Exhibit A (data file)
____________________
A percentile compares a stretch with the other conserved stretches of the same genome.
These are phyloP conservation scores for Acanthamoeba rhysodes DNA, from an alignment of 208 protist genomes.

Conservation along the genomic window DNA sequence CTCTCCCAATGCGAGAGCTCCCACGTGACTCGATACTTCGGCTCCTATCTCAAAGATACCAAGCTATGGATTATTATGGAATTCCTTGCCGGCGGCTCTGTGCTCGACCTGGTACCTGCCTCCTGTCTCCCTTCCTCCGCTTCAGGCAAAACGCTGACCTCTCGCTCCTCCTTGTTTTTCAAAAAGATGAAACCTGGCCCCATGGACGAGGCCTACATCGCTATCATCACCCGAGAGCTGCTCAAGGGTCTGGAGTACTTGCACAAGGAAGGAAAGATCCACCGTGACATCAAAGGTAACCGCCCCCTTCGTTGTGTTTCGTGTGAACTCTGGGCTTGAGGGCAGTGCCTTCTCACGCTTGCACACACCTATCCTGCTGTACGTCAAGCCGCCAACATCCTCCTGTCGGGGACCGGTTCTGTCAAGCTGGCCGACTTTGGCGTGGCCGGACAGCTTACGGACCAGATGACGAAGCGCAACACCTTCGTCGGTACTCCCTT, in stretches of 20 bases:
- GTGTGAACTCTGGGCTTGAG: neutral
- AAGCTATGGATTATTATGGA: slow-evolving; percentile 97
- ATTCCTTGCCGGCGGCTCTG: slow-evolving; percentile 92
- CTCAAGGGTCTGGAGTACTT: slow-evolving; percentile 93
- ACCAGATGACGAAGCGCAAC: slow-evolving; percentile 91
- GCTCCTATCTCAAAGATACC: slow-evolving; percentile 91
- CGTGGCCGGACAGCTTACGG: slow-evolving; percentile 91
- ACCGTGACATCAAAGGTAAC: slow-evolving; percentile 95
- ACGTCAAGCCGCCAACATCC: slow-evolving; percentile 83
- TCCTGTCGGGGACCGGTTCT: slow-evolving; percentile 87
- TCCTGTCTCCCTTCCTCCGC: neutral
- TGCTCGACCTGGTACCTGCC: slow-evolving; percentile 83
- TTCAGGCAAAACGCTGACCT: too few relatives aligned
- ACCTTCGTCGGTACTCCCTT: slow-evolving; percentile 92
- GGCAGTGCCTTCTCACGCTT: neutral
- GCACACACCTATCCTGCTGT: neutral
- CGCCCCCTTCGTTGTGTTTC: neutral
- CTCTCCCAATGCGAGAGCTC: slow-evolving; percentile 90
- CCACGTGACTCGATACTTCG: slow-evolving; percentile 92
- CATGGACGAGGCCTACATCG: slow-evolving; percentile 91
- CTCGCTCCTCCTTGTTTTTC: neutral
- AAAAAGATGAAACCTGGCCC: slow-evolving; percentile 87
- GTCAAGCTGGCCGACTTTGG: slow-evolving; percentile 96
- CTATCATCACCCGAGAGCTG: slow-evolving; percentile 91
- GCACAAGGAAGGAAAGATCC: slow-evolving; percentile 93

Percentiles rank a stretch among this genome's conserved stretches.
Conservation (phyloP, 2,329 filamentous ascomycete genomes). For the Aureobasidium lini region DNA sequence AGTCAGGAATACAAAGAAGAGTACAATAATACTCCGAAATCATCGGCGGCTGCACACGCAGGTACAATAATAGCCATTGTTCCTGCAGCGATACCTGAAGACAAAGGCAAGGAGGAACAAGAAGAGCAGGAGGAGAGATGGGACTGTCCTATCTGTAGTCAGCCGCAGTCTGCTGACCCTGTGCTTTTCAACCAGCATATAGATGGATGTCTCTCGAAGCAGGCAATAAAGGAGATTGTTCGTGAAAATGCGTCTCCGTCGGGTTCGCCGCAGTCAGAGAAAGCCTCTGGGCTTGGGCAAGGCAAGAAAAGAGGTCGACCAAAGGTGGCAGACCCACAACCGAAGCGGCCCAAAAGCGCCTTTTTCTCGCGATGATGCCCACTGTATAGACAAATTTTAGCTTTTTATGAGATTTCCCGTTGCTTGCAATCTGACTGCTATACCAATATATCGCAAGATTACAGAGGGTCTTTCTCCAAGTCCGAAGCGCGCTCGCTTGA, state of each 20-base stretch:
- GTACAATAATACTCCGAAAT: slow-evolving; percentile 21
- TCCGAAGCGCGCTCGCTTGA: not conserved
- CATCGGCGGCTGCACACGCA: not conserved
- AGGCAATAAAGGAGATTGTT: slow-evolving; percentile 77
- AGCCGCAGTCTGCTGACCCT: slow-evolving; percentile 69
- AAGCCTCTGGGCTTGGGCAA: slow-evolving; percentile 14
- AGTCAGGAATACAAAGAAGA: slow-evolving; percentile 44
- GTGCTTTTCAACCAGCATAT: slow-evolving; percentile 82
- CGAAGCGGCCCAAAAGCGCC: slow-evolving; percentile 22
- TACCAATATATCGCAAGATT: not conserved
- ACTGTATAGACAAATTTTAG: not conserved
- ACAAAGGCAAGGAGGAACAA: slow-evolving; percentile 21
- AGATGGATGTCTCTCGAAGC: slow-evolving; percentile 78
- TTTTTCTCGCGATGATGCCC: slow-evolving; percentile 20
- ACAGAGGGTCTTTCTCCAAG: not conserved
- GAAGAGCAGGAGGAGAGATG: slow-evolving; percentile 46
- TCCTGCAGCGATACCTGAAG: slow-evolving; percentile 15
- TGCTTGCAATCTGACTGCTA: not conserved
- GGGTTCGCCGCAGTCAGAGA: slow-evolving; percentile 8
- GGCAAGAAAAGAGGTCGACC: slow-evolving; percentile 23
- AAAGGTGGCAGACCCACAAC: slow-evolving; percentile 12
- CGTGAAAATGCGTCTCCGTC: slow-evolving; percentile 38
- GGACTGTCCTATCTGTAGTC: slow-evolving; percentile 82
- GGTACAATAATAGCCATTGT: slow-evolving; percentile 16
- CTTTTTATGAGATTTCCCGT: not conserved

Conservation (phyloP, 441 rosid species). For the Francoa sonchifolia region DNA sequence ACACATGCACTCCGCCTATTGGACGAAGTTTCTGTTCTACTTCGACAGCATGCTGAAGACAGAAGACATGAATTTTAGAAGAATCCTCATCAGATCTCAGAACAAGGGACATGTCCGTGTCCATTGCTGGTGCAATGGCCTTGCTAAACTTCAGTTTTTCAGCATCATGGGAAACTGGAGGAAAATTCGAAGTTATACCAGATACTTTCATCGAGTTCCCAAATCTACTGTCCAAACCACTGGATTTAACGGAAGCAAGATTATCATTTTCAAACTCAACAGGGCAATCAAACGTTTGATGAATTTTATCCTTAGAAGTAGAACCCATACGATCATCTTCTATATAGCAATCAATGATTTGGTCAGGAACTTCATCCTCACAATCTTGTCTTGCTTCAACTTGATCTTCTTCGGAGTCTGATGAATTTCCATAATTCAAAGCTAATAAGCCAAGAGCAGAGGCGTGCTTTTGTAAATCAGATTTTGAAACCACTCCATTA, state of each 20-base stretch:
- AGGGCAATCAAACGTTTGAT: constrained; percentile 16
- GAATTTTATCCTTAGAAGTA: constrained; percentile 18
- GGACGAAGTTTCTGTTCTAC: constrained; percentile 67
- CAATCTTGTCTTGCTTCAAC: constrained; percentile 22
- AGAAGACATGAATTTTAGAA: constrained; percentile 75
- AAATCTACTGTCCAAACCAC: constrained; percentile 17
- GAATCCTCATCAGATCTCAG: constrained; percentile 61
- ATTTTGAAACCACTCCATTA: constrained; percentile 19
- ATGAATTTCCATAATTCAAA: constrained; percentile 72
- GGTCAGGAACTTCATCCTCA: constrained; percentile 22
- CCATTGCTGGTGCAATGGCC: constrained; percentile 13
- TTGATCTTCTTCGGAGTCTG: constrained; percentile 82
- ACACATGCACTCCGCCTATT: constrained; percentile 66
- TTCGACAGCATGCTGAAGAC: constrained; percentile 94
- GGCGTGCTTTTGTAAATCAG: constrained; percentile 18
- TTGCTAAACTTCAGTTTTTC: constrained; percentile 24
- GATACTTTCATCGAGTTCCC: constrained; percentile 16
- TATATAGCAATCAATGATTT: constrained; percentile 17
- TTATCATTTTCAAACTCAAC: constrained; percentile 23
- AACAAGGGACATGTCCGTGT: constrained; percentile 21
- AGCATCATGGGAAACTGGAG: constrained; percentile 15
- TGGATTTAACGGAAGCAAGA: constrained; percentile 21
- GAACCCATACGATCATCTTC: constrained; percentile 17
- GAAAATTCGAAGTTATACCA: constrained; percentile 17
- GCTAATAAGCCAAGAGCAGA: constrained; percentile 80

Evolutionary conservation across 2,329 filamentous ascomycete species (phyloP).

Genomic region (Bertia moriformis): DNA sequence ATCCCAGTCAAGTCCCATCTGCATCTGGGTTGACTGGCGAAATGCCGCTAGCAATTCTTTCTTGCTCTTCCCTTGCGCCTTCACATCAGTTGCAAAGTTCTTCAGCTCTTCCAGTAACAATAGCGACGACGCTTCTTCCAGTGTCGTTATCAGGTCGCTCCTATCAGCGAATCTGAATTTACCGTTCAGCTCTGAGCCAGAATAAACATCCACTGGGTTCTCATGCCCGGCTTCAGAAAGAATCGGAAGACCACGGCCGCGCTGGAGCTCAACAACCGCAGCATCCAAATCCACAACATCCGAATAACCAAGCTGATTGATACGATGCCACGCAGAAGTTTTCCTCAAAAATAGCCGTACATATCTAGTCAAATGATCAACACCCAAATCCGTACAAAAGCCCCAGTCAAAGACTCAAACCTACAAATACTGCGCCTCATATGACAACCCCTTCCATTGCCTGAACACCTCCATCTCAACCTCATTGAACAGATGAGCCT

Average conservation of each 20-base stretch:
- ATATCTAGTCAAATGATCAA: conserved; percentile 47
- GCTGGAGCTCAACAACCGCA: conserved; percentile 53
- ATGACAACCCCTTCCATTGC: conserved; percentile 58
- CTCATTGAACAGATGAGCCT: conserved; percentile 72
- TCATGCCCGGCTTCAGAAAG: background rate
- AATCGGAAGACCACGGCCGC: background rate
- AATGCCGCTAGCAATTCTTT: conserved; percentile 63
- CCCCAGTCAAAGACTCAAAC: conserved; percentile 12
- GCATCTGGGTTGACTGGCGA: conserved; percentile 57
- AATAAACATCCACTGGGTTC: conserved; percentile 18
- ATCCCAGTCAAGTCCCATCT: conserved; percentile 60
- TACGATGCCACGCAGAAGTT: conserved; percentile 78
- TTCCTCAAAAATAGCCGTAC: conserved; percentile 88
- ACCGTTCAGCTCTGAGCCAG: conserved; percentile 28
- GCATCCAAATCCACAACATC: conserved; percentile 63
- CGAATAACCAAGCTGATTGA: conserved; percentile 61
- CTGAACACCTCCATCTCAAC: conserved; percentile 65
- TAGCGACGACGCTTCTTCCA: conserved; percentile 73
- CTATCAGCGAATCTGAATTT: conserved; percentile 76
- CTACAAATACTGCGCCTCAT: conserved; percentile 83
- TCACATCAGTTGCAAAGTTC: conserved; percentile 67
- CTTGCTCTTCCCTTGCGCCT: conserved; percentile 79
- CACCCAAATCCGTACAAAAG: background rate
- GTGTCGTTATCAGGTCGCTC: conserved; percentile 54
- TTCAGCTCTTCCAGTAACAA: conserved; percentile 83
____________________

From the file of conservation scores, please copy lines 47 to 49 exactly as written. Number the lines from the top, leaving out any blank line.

- TCCTGCAGCGATACCTGAAG: slow-evolving; percentile 15
- TGCTTGCAATCTGACTGCTA: not conserved
- GGGTTCGCCGCAGTCAGAGA: slow-evolving; percentile 8